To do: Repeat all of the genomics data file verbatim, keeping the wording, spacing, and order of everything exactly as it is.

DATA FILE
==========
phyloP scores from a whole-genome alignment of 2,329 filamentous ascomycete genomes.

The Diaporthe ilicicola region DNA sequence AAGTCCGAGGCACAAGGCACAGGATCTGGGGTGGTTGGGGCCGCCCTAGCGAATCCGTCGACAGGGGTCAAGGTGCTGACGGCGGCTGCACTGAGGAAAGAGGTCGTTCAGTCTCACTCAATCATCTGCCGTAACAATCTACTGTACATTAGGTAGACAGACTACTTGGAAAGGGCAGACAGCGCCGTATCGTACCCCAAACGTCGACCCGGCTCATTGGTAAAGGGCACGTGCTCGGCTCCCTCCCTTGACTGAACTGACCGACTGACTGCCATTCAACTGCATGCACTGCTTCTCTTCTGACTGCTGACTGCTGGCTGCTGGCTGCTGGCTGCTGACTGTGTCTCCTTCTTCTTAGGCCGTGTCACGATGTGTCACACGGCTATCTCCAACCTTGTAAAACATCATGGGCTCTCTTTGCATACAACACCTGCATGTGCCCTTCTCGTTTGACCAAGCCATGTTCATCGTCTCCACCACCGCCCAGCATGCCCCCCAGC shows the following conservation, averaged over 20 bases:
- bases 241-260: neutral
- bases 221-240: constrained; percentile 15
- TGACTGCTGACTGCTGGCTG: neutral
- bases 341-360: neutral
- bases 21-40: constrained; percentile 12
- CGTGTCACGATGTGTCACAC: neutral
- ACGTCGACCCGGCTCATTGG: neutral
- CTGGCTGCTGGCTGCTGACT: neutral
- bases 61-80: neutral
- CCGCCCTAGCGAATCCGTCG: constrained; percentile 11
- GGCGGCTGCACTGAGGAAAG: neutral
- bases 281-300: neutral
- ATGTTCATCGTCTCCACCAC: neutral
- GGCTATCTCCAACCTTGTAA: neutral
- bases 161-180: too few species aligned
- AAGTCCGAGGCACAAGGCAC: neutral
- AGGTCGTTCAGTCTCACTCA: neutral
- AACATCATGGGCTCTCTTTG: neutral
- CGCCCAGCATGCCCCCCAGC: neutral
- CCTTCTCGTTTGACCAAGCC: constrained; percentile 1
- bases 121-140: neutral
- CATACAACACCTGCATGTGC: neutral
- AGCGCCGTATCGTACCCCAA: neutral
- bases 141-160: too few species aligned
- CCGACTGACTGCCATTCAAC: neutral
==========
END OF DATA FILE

phyloP scores from a whole-genome alignment of 2,329 filamentous ascomycete genomes.

The Diaporthe ilicicola region DNA sequence AAGTCCGAGGCACAAGGCACAGGATCTGGGGTGGTTGGGGCCGCCCTAGCGAATCCGTCGACAGGGGTCAAGGTGCTGACGGCGGCTGCACTGAGGAAAGAGGTCGTTCAGTCTCACTCAATCATCTGCCGTAACAATCTACTGTACATTAGGTAGACAGACTACTTGGAAAGGGCAGACAGCGCCGTATCGTACCCCAAACGTCGACCCGGCTCATTGGTAAAGGGCACGTGCTCGGCTCCCTCCCTTGACTGAACTGACCGACTGACTGCCATTCAACTGCATGCACTGCTTCTCTTCTGACTGCTGACTGCTGGCTGCTGGCTGCTGGCTGCTGACTGTGTCTCCTTCTTCTTAGGCCGTGTCACGATGTGTCACACGGCTATCTCCAACCTTGTAAAACATCATGGGCTCTCTTTGCATACAACACCTGCATGTGCCCTTCTCGTTTGACCAAGCCATGTTCATCGTCTCCACCACCGCCCAGCATGCCCCCCAGC shows the following conservation, averaged over 20 bases:
- bases 241-260: neutral
- bases 221-240: constrained; percentile 15
- TGACTGCTGACTGCTGGCTG: neutral
- bases 341-360: neutral
- bases 21-40: constrained; percentile 12
- CGTGTCACGATGTGTCACAC: neutral
- ACGTCGACCCGGCTCATTGG: neutral
- CTGGCTGCTGGCTGCTGACT: neutral
- bases 61-80: neutral
- CCGCCCTAGCGAATCCGTCG: constrained; percentile 11
- GGCGGCTGCACTGAGGAAAG: neutral
- bases 281-300: neutral
- ATGTTCATCGTCTCCACCAC: neutral
- GGCTATCTCCAACCTTGTAA: neutral
- bases 161-180: too few species aligned
- AAGTCCGAGGCACAAGGCAC: neutral
- AGGTCGTTCAGTCTCACTCA: neutral
- AACATCATGGGCTCTCTTTG: neutral
- CGCCCAGCATGCCCCCCAGC: neutral
- CCTTCTCGTTTGACCAAGCC: constrained; percentile 1
- bases 121-140: neutral
- CATACAACACCTGCATGTGC: neutral
- AGCGCCGTATCGTACCCCAA: neutral
- bases 141-160: too few species aligned
- CCGACTGACTGCCATTCAAC: neutral